Jazz Singer. Born blind from birth, in 1925 his family moved to Arkansas from Mississippi, and in 1929, he entered school for the first time at age 14, attending the Arkansas School for the Blind. He began his music career in the choir as a soprano. Within the next few years, his voice settled in the baritone range, and he began singing blues at area roadhouses. Blessed with perfect pitch, he became the first black singer to have a radio program in Little Rock (1935–1936) on KGHI. In 1935, he landed a gig with a band called Yellow Jackets. He left Little Rock with Dub Jenkins & His Playmates in 1936, staying with them almost two years. He then spent another two years with Boots and His Buddies out of San Antonio, Texas. In 1942, he joined Jay McShann and his Orchestra and stayed with them for eighteen months before landing an audition with Duke Ellington. It was the beginning of nearly nine years together; recording such American standards as ‘Ain’t Got Nothin’ But The Blues’, ‘I’m Just A Lucky So-And-So’, ‘Pretty Woman’, ‘Don’t Be So Mean To My Baby’, ‘Good Woman Blues’, and ‘It Shouldn’t Happen To A Dream.’ In 1947, he won 'Esquire' New Star Award for Male Singer and the following year, 'DownBeat' Best Band Vocalist. All told, he made eighty-two recordings with the Duke Ellington Orchestra before he left to launch a solo career in 1951. His rendition of 'Unchained Melody' was featured in the film 'Unchained' (1955) and was his biggest hit; in 1957, he sang the title song in the movie 'Nightfall,' and he made the top ten when he hit number four on the charts with 'He.' He then became involved in the civil rights movement, and was once arrested for civil disobedience in New Jersey in 1959 and again in Birmingham, Alabama, in 1963. He was then signed by Frank Sinatra to his personal label, Reprise Records, and released the album, 'Monday Every Day' in 1961. He released a collaborative album in 1972 for Atlantic, and played appearances at a much slower rate, thereafter, but never actually retired. He appeared in several documentaries including 'Louis Armstrong: 1900 – 1971' (1971); 'Texas Tenor: The Illinois Jacquet Story' (1992); and 'Reminiscing in Tempo' (2006). He was known throughout his career as Al. He has a star on the Hollywood Walk of Fame for Recording at 1650 Vine Street.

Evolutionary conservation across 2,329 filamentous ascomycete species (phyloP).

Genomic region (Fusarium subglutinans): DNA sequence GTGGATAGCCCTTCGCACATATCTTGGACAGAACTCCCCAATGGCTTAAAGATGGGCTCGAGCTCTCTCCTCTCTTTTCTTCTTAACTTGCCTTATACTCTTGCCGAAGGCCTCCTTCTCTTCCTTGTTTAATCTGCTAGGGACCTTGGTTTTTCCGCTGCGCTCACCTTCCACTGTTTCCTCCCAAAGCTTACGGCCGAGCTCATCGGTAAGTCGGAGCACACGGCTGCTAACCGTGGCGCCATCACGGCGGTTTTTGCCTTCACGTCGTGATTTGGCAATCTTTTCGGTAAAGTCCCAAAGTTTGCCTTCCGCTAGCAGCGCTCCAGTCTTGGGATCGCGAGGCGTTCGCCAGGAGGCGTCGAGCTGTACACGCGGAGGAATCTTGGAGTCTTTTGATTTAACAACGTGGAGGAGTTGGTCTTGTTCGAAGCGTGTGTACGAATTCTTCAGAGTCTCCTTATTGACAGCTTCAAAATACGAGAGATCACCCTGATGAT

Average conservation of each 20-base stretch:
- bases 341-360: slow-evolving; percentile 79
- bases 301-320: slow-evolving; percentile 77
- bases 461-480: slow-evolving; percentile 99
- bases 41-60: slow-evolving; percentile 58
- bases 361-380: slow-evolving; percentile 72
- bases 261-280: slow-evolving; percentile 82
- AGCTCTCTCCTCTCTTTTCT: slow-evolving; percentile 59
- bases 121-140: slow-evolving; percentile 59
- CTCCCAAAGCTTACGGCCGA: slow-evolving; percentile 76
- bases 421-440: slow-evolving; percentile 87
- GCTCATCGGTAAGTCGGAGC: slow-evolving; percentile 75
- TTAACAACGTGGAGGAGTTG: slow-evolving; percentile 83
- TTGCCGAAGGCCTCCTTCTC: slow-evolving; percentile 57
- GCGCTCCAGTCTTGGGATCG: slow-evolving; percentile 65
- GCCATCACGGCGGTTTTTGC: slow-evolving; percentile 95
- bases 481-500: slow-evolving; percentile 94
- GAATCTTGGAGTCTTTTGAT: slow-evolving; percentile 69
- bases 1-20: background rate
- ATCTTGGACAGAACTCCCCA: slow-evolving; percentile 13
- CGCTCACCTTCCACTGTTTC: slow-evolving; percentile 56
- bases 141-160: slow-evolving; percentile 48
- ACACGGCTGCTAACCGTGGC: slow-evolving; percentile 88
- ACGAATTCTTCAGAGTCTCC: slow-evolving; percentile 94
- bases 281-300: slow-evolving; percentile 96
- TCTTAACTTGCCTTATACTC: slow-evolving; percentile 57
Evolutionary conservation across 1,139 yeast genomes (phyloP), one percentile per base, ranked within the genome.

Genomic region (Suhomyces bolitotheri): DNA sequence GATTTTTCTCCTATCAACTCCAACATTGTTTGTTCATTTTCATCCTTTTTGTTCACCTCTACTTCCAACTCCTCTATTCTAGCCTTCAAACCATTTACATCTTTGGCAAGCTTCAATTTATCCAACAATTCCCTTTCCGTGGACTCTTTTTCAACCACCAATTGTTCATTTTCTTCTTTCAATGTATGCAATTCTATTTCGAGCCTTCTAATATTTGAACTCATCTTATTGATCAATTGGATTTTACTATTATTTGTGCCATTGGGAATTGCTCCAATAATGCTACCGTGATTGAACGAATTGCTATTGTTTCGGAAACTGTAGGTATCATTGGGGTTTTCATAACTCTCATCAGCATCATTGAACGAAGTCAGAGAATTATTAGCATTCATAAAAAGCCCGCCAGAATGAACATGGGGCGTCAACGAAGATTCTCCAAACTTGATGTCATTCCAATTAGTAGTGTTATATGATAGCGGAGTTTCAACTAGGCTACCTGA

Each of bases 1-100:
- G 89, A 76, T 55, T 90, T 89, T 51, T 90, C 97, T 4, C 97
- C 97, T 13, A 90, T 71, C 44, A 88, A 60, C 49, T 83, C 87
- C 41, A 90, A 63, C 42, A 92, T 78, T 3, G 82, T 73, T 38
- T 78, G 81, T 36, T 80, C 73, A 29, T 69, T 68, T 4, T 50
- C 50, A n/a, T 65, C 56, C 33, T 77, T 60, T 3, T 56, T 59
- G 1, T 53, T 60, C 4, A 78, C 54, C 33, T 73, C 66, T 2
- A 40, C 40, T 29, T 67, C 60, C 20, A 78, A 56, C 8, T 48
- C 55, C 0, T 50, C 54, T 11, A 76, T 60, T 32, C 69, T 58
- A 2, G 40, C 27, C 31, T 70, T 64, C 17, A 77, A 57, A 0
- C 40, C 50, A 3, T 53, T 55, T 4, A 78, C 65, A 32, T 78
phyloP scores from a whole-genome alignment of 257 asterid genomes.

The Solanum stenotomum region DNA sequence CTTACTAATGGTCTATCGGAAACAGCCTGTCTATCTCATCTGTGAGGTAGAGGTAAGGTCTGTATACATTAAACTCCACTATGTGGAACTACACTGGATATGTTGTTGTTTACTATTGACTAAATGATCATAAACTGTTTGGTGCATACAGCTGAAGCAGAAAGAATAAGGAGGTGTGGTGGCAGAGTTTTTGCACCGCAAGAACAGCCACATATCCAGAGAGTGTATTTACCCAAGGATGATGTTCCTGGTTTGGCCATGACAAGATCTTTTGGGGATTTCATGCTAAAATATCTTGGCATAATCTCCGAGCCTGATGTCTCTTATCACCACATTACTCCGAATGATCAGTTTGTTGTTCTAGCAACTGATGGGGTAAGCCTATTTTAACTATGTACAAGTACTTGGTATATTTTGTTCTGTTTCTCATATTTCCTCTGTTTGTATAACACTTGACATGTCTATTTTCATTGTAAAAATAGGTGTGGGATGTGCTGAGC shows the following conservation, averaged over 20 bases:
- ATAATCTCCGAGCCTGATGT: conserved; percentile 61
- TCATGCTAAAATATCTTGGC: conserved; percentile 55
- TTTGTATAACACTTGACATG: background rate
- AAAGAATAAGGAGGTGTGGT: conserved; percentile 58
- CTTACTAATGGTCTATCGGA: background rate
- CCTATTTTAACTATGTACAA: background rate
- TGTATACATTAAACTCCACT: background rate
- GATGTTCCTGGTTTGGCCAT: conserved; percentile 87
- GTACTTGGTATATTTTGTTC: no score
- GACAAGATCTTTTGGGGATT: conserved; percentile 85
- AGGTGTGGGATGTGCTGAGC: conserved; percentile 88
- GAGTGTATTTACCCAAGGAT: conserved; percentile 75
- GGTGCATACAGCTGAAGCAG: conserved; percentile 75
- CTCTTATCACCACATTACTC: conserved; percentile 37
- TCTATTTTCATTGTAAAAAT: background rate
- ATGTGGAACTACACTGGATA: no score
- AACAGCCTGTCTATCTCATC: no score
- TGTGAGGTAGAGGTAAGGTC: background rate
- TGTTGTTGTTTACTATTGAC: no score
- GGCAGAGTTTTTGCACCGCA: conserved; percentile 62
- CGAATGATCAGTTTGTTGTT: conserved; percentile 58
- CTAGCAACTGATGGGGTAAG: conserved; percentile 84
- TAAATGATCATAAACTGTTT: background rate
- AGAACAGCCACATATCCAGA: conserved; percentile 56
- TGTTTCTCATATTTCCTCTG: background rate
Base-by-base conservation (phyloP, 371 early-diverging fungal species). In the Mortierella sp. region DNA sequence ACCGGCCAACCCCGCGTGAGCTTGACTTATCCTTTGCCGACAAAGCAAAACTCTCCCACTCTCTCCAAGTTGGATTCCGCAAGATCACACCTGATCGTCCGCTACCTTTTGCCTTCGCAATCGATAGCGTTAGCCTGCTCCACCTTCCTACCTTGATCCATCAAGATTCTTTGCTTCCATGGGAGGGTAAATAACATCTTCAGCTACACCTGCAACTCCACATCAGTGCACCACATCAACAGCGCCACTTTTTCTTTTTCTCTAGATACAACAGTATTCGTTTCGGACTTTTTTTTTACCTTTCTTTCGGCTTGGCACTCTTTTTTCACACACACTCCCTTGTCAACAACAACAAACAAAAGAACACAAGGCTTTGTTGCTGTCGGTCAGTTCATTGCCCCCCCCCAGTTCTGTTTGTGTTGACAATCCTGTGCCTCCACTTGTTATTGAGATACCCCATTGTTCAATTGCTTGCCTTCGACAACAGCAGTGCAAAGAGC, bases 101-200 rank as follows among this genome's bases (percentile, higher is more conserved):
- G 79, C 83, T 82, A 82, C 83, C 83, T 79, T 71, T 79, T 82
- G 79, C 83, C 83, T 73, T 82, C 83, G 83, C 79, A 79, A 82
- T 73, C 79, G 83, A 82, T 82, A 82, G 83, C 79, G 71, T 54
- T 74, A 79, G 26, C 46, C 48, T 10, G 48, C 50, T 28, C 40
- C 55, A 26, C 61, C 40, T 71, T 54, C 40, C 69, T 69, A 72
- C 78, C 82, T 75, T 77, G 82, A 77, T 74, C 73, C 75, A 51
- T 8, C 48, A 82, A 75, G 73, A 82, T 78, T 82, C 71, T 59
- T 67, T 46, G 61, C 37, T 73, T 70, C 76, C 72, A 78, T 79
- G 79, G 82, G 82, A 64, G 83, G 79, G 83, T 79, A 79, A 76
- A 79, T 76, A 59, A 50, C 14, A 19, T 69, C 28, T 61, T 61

Bio by: Iola